Inside, we ordered goi cuon (fresh spring rolls) and watched the same kids perform another number, on the auditorium stage this time, as toddlers in the audience took turns handing the dragons little red envelopes -- packets of "lucky money."

As we were leaving, Claire said, "All that's missing is the smell of fish sauce." (Hue produces some pretty strong fish sauce.) And I thought, "And gray skies." Outside, the sky was blue and something in the air made it feel like spring.

Wednesday, December 8, 2010

What's Cool About Thailand's Oldest Golf Course

Of the 250-odd golf courses in Thailand, one that no one seems to talk about is Royal Hua Hin. The few times I have heard someone mention it, the comment was roughly the same: "It's old and scruffy."

Fine. But if that's the definition of a bad track, I don't think there'd be a waiting list to play the Old Course at St. Andrews. I had to see it for myself.

So on Monday, I made my way from the oldest hotel in Hua Hin (Sofitel Centara Grand) to the oldest golf course in Thailand. It didn't take long. The two properties, built around the same time almost a century ago, are separated by about four blocks and a set of railroad tracks.

At first glance, I wasn't impressed. It was most certainly old. But not in the timeless kind of way. More like the forgot-about-it-30-years-ago kind of way. The clubhouse, with its rust colored wooden beams and furniture, has a '60s feel to it. Looking up the 18th fairway, from behind the green, there was no discernible difference between the fairway and rough. And the rentals were straight out your grandfather's garage.

"This'll be a challenge," I thought.

And it was. But not just because the clubs belonged in a museum. But because there is a maze of trees out there. From most tee boxes, the margin for error is slight -- both the 2nd and 6th offer extremely narrow slots through which to shoot. So does the 9th, which also requires a carry of at least 200 yards in order to clear the topiary and reach the fairway. The 4th is backdropped by a massive outcropping and the 5th is gorgeously framed by trees.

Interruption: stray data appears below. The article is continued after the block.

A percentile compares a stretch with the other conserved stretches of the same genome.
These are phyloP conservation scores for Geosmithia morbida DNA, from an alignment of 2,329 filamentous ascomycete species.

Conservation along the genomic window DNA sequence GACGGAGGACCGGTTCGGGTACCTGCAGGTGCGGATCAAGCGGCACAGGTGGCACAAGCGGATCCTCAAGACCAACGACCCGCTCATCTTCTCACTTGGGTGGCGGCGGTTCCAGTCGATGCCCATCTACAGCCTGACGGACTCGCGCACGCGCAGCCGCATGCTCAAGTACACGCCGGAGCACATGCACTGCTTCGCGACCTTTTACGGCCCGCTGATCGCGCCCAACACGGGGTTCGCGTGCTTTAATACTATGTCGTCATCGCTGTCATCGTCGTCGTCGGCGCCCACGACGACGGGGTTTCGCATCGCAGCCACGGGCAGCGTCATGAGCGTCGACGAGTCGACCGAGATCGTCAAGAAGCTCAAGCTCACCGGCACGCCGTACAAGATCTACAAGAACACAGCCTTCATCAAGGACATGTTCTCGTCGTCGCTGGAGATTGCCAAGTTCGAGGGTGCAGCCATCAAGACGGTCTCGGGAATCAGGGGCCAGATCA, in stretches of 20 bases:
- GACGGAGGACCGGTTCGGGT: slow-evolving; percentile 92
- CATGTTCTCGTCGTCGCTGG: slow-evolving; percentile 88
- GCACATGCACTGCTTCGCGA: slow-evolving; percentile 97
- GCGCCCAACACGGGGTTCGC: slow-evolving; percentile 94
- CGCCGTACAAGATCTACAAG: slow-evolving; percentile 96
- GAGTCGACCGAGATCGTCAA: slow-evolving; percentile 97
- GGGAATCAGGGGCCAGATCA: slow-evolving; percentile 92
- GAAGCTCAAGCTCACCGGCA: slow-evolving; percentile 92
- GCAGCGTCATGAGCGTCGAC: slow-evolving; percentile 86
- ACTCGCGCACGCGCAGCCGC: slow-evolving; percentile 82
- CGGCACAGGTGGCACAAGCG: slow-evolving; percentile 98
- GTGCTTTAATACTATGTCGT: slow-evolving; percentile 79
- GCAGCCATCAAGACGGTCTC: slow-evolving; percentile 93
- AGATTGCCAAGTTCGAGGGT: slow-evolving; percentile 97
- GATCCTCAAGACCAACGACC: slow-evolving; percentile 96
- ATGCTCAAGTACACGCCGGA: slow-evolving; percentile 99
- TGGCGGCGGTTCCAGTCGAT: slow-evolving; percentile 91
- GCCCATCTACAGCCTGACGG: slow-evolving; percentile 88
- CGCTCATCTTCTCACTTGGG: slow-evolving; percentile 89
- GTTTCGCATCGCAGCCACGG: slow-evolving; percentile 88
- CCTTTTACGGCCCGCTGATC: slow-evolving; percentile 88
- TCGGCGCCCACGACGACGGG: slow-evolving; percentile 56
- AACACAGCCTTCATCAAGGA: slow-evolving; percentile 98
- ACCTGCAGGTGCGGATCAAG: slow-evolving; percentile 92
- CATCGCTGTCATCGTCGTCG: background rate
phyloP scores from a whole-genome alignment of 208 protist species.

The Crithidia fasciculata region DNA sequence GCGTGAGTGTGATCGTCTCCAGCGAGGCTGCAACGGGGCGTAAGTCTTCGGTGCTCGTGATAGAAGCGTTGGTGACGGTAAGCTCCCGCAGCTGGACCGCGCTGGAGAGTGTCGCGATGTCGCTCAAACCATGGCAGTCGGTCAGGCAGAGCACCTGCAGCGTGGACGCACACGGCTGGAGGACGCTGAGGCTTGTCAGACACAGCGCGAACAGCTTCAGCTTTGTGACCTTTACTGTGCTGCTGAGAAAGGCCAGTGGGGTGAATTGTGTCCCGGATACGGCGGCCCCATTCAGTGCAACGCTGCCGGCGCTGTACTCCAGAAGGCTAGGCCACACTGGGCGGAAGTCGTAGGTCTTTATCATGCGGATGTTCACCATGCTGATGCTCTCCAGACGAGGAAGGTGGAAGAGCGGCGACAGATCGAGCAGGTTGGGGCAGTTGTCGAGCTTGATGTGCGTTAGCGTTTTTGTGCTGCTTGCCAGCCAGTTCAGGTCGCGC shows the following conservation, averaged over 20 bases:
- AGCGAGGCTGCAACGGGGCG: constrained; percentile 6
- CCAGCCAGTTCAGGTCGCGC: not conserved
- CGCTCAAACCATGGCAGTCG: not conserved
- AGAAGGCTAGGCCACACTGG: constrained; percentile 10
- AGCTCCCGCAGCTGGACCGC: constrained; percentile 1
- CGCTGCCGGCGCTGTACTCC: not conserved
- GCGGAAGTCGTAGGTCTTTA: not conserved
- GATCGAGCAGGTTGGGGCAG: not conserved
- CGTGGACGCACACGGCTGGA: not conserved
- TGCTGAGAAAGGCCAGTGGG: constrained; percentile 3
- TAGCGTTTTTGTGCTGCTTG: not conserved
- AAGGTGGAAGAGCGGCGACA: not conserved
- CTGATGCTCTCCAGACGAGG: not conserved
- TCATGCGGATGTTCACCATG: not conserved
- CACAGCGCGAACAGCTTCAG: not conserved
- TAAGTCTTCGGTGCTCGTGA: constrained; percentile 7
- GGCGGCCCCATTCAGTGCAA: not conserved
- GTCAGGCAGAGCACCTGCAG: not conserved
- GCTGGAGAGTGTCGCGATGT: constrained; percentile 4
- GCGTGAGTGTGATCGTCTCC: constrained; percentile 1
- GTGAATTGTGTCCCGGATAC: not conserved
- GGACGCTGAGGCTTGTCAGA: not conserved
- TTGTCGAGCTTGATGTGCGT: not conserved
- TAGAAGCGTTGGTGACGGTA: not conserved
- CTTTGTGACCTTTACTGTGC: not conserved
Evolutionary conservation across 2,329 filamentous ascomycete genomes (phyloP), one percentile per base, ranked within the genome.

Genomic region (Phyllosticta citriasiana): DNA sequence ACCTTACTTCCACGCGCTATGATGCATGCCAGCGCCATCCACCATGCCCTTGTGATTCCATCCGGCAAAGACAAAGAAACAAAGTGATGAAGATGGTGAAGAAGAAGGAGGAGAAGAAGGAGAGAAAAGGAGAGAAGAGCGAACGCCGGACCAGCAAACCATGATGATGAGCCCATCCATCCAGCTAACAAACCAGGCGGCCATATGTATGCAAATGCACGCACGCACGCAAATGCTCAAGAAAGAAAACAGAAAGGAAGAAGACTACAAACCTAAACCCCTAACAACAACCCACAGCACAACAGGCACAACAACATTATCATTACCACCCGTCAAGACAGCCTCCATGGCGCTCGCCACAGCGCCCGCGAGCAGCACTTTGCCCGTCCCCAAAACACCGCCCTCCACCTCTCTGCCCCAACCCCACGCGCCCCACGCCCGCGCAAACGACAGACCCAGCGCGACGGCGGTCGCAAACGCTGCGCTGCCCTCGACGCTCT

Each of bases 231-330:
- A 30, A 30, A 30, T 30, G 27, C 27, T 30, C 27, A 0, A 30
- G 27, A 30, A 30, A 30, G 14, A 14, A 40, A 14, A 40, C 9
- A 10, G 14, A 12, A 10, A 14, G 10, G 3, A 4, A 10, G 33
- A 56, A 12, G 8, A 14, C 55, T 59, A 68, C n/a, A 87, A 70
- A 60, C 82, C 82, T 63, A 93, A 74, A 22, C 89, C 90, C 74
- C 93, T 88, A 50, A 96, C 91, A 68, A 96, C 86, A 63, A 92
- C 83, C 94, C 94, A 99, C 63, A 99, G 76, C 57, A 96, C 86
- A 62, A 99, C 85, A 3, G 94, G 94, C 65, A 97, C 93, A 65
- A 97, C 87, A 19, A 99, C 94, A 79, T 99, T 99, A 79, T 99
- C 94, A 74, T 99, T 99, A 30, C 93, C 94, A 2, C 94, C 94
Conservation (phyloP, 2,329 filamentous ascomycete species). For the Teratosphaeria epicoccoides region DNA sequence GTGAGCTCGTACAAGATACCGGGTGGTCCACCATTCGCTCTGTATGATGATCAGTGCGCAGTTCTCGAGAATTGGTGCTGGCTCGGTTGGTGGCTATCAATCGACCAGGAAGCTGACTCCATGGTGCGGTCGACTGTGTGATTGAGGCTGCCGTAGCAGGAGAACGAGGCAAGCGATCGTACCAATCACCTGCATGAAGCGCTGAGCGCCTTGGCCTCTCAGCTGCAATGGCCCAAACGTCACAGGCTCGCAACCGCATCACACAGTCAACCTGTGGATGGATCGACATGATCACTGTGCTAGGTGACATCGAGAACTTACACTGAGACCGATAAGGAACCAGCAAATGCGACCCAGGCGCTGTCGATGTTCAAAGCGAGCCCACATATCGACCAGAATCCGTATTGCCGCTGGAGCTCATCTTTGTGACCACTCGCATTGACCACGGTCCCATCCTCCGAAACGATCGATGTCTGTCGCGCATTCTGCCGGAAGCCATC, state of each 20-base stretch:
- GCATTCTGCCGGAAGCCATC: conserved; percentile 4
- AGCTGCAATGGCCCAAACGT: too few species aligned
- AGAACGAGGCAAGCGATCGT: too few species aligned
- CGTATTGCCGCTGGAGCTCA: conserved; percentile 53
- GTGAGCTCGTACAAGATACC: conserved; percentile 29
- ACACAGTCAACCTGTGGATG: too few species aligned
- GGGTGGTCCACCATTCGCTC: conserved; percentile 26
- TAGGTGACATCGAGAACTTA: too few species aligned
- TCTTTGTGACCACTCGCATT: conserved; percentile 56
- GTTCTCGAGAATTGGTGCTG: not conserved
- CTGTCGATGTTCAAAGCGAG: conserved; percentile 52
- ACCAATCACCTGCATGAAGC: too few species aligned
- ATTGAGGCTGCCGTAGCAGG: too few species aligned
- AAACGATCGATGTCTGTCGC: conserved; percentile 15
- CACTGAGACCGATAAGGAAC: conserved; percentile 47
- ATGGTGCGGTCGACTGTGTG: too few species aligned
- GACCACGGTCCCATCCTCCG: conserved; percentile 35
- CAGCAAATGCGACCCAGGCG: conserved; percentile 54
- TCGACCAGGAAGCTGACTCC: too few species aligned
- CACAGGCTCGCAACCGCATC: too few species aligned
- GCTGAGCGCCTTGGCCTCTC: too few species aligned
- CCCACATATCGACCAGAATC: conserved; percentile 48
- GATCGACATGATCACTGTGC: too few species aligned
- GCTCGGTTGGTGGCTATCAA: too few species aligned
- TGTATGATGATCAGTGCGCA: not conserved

The 10th is a straightaway par-4 if there ever was one, but then the back nine gets good... especially at the par-3 14th, which plays slightly downhill to a false-front green guarded on both sides by bunkers and a majestic temple set in the lush hillside behind it. I didn't get a picture there because my camera died, but it's forever etched in my memory.

The home stretch is what all finishes should be -- a test. The par-3 16th plays at least 210 yards, with traps flanking the front of the green like a pair of nightclub bouncers. And the final two holes aren't just long dogleg left par 4s; they're tricky around the jar, thanks to greens more contoured than a Chihuly sculpture.

Sure, the old track is rough around the edges. But if you're in any way a purist, or find it even slightly compelling that a Scottish engineer was commissioned to design Thailand's first layout, I wouldn't miss it. Here's some footage I did manage to capture during my visit:

Thursday, October 14, 2010

Motorcycle Diaries: Khanh Hoa's Coast

Last month I chaperoned a group of Aussie journalists on a trip from south to north Vietnam. When in Nha Trang, I managed to sneak off on motorbike for a couple hours and explore the coastline just north of the city. With my new Samsung Moment in hand, I rolled tape during a pit stop. Video quality isn't ideal, but you get the picture (sort of) ...

Thursday, September 9, 2010

Sweet Perfume

In Hue, along the banks of the Perfume River, where the French once commissioned the construction of a mansion for its Resident Superieure, I lie poolside, looking up at a silver-streaked September sky.

A tropical breeze gently jostles the palms and frangipanis and orange trees that surround the perimeter.

The sound of traditional Vietnamese music (nha nhac) is faint; it could be coming from the Citadel, just across the river.

Birds chirp.

The pool's salt water filters.

A bus horn blares once, then twice. Five o'clock draws near.

In a month, the rains will come, and that river will rise, maybe even over the banks. Eventually, unfortunately, I will rise, as well.

But not just yet. Like one of Hue's most revered monks once said, 'If you want to live fully, you have to live slowly.' And I'm feeling that.